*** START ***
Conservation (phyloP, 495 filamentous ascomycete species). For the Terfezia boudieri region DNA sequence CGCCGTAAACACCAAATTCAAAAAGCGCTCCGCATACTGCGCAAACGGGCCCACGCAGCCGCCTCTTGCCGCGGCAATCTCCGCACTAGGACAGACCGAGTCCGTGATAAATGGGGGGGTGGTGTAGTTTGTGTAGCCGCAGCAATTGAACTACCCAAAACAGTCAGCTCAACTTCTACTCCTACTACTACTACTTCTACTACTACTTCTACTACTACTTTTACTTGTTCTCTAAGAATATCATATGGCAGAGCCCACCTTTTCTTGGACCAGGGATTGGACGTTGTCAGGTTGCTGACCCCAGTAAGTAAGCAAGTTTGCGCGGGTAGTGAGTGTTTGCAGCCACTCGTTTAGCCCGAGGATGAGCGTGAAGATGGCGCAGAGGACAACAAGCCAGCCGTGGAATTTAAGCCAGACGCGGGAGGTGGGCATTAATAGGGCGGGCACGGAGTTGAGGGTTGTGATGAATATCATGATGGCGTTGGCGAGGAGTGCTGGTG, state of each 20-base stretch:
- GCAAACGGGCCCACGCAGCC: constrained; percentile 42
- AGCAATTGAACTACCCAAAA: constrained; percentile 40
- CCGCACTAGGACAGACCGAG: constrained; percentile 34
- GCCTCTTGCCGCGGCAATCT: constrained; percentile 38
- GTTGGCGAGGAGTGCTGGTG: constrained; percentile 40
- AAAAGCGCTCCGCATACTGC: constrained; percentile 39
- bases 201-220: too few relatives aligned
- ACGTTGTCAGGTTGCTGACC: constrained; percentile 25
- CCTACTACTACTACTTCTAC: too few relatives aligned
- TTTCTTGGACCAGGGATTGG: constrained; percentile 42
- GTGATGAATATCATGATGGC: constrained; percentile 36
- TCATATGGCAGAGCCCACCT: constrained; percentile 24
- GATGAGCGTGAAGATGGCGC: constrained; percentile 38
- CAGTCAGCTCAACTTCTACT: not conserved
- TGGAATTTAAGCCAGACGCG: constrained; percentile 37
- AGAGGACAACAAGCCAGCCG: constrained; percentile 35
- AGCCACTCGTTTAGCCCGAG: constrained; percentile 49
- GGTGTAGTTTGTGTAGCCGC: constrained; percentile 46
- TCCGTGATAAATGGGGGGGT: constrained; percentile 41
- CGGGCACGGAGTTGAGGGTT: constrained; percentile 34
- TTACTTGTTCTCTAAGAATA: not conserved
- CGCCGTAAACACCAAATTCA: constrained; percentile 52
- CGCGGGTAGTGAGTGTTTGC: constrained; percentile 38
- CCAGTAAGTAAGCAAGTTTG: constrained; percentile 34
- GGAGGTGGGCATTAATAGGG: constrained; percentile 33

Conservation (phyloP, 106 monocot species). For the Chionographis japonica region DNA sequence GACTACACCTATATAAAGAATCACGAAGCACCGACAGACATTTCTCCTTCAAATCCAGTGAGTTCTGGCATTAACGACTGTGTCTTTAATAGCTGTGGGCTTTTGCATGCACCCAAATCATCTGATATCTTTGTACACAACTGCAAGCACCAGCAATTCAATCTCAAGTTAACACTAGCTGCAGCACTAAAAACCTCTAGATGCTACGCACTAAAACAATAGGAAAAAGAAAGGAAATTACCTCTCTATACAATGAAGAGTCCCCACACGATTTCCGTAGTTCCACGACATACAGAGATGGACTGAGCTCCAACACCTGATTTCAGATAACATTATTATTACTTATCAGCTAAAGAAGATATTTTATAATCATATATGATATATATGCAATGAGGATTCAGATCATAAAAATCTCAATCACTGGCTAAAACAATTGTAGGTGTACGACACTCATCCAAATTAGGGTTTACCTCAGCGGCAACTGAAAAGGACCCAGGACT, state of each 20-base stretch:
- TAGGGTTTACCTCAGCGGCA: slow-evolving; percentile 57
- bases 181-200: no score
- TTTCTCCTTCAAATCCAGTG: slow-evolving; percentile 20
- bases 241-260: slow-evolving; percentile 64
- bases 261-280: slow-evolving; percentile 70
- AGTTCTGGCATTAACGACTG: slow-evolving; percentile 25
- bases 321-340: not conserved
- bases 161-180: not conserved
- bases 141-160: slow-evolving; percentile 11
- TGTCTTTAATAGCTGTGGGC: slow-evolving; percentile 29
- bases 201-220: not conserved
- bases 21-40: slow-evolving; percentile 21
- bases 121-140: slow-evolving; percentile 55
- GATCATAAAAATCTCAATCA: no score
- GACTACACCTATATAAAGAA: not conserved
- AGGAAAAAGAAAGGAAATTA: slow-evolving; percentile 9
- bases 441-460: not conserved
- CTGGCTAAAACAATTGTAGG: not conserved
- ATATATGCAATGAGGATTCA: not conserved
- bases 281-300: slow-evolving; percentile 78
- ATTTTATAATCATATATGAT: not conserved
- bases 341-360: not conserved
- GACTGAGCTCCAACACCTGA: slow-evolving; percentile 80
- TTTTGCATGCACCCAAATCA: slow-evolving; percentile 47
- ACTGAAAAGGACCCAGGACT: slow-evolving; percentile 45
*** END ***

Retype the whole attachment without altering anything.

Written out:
Conservation (phyloP, 495 filamentous ascomycete species). For the Terfezia boudieri region DNA sequence CGCCGTAAACACCAAATTCAAAAAGCGCTCCGCATACTGCGCAAACGGGCCCACGCAGCCGCCTCTTGCCGCGGCAATCTCCGCACTAGGACAGACCGAGTCCGTGATAAATGGGGGGGTGGTGTAGTTTGTGTAGCCGCAGCAATTGAACTACCCAAAACAGTCAGCTCAACTTCTACTCCTACTACTACTACTTCTACTACTACTTCTACTACTACTTTTACTTGTTCTCTAAGAATATCATATGGCAGAGCCCACCTTTTCTTGGACCAGGGATTGGACGTTGTCAGGTTGCTGACCCCAGTAAGTAAGCAAGTTTGCGCGGGTAGTGAGTGTTTGCAGCCACTCGTTTAGCCCGAGGATGAGCGTGAAGATGGCGCAGAGGACAACAAGCCAGCCGTGGAATTTAAGCCAGACGCGGGAGGTGGGCATTAATAGGGCGGGCACGGAGTTGAGGGTTGTGATGAATATCATGATGGCGTTGGCGAGGAGTGCTGGTG, state of each 20-base stretch:
- GCAAACGGGCCCACGCAGCC: constrained; percentile 42
- AGCAATTGAACTACCCAAAA: constrained; percentile 40
- CCGCACTAGGACAGACCGAG: constrained; percentile 34
- GCCTCTTGCCGCGGCAATCT: constrained; percentile 38
- GTTGGCGAGGAGTGCTGGTG: constrained; percentile 40
- AAAAGCGCTCCGCATACTGC: constrained; percentile 39
- bases 201-220: too few relatives aligned
- ACGTTGTCAGGTTGCTGACC: constrained; percentile 25
- CCTACTACTACTACTTCTAC: too few relatives aligned
- TTTCTTGGACCAGGGATTGG: constrained; percentile 42
- GTGATGAATATCATGATGGC: constrained; percentile 36
- TCATATGGCAGAGCCCACCT: constrained; percentile 24
- GATGAGCGTGAAGATGGCGC: constrained; percentile 38
- CAGTCAGCTCAACTTCTACT: not conserved
- TGGAATTTAAGCCAGACGCG: constrained; percentile 37
- AGAGGACAACAAGCCAGCCG: constrained; percentile 35
- AGCCACTCGTTTAGCCCGAG: constrained; percentile 49
- GGTGTAGTTTGTGTAGCCGC: constrained; percentile 46
- TCCGTGATAAATGGGGGGGT: constrained; percentile 41
- CGGGCACGGAGTTGAGGGTT: constrained; percentile 34
- TTACTTGTTCTCTAAGAATA: not conserved
- CGCCGTAAACACCAAATTCA: constrained; percentile 52
- CGCGGGTAGTGAGTGTTTGC: constrained; percentile 38
- CCAGTAAGTAAGCAAGTTTG: constrained; percentile 34
- GGAGGTGGGCATTAATAGGG: constrained; percentile 33

Conservation (phyloP, 106 monocot species). For the Chionographis japonica region DNA sequence GACTACACCTATATAAAGAATCACGAAGCACCGACAGACATTTCTCCTTCAAATCCAGTGAGTTCTGGCATTAACGACTGTGTCTTTAATAGCTGTGGGCTTTTGCATGCACCCAAATCATCTGATATCTTTGTACACAACTGCAAGCACCAGCAATTCAATCTCAAGTTAACACTAGCTGCAGCACTAAAAACCTCTAGATGCTACGCACTAAAACAATAGGAAAAAGAAAGGAAATTACCTCTCTATACAATGAAGAGTCCCCACACGATTTCCGTAGTTCCACGACATACAGAGATGGACTGAGCTCCAACACCTGATTTCAGATAACATTATTATTACTTATCAGCTAAAGAAGATATTTTATAATCATATATGATATATATGCAATGAGGATTCAGATCATAAAAATCTCAATCACTGGCTAAAACAATTGTAGGTGTACGACACTCATCCAAATTAGGGTTTACCTCAGCGGCAACTGAAAAGGACCCAGGACT, state of each 20-base stretch:
- TAGGGTTTACCTCAGCGGCA: slow-evolving; percentile 57
- bases 181-200: no score
- TTTCTCCTTCAAATCCAGTG: slow-evolving; percentile 20
- bases 241-260: slow-evolving; percentile 64
- bases 261-280: slow-evolving; percentile 70
- AGTTCTGGCATTAACGACTG: slow-evolving; percentile 25
- bases 321-340: not conserved
- bases 161-180: not conserved
- bases 141-160: slow-evolving; percentile 11
- TGTCTTTAATAGCTGTGGGC: slow-evolving; percentile 29
- bases 201-220: not conserved
- bases 21-40: slow-evolving; percentile 21
- bases 121-140: slow-evolving; percentile 55
- GATCATAAAAATCTCAATCA: no score
- GACTACACCTATATAAAGAA: not conserved
- AGGAAAAAGAAAGGAAATTA: slow-evolving; percentile 9
- bases 441-460: not conserved
- CTGGCTAAAACAATTGTAGG: not conserved
- ATATATGCAATGAGGATTCA: not conserved
- bases 281-300: slow-evolving; percentile 78
- ATTTTATAATCATATATGAT: not conserved
- bases 341-360: not conserved
- GACTGAGCTCCAACACCTGA: slow-evolving; percentile 80
- TTTTGCATGCACCCAAATCA: slow-evolving; percentile 47
- ACTGAAAAGGACCCAGGACT: slow-evolving; percentile 45